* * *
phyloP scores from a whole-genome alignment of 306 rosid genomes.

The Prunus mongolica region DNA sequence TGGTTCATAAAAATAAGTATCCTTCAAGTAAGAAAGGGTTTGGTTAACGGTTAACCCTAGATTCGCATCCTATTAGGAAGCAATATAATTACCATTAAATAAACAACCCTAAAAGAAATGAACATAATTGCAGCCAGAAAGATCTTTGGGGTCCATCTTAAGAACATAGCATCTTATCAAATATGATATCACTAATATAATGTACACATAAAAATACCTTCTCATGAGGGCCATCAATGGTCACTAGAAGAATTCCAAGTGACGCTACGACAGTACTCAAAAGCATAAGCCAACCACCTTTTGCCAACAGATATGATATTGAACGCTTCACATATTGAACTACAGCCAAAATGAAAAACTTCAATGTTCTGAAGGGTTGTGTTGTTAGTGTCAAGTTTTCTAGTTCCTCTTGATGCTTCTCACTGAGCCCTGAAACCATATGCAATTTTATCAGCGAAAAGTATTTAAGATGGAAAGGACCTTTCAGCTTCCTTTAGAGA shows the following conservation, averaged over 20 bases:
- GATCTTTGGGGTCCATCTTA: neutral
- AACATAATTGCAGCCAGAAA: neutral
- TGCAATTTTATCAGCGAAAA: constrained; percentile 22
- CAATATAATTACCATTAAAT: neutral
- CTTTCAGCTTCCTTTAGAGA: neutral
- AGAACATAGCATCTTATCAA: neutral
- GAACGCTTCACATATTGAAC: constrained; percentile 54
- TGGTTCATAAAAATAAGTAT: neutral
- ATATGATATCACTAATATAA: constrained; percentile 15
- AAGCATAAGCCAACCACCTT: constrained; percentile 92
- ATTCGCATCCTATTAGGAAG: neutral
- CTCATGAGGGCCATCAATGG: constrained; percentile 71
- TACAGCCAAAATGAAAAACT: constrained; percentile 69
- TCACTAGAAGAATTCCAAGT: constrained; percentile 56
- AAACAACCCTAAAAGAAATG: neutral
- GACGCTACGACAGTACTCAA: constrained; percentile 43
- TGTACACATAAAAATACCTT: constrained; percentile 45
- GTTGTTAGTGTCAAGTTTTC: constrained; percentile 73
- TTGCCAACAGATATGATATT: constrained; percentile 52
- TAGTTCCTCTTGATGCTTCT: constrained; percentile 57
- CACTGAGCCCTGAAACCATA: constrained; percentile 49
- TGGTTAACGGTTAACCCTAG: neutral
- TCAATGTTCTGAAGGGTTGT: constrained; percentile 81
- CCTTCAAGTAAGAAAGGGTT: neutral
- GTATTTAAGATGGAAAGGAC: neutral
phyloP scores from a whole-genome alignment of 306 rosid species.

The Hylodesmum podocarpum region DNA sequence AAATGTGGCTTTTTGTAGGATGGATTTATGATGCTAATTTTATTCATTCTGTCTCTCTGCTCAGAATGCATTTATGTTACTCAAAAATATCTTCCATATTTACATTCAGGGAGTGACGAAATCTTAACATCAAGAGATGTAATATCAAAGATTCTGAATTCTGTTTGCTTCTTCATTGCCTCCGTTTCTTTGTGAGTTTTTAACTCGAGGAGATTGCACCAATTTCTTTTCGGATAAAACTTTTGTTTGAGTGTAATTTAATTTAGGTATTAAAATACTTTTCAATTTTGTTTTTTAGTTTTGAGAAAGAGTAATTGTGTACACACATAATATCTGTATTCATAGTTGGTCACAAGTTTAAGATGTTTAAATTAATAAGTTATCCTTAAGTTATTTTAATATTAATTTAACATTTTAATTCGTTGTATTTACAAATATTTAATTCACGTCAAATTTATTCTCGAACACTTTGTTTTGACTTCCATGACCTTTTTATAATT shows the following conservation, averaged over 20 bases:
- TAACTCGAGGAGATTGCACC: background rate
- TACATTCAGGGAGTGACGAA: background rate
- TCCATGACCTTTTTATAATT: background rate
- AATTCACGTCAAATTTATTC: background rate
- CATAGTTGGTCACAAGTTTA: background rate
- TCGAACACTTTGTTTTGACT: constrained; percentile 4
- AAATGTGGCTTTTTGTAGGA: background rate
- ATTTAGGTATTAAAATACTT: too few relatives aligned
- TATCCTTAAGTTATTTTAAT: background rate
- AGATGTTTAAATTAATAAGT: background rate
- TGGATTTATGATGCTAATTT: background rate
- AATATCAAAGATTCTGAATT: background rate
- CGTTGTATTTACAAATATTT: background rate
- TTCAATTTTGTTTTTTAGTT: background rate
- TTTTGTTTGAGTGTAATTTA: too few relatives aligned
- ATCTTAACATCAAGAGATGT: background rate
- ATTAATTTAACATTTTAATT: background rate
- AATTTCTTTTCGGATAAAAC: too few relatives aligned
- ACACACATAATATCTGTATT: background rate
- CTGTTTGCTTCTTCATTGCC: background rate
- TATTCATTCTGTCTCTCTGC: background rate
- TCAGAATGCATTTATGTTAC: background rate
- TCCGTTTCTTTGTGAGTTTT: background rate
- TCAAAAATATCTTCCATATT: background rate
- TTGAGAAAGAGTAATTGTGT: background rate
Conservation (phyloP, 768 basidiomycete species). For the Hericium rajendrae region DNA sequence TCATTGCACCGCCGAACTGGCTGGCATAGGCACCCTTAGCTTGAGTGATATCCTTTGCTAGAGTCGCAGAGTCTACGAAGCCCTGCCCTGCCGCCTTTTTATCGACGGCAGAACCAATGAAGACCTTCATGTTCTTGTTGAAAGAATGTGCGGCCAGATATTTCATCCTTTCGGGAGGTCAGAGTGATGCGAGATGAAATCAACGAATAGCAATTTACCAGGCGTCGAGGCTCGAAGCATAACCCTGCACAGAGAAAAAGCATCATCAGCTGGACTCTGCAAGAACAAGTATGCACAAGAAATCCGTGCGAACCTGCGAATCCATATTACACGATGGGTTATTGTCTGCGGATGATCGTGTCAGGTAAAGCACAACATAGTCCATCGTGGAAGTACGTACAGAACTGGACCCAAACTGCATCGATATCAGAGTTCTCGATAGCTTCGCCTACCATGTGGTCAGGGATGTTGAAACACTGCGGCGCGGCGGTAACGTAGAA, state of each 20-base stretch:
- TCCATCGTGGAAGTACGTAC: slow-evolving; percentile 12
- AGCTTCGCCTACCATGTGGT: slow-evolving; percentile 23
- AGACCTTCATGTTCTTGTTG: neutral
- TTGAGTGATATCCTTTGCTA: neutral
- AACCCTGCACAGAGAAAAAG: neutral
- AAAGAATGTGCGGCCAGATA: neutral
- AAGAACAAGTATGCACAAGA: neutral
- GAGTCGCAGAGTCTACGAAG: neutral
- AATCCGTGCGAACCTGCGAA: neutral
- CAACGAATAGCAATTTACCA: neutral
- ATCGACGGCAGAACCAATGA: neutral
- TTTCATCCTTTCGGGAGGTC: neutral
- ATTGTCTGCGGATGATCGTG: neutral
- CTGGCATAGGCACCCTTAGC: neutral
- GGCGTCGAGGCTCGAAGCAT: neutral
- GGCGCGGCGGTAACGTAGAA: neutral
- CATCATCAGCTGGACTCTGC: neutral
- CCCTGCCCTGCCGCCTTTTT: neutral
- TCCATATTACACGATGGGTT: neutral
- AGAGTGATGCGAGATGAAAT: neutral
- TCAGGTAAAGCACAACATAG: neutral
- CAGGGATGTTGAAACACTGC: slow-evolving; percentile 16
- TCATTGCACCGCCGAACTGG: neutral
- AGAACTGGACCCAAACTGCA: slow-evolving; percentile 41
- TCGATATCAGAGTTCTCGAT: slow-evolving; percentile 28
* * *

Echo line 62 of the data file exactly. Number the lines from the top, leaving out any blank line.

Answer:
- AAGAACAAGTATGCACAAGA: neutral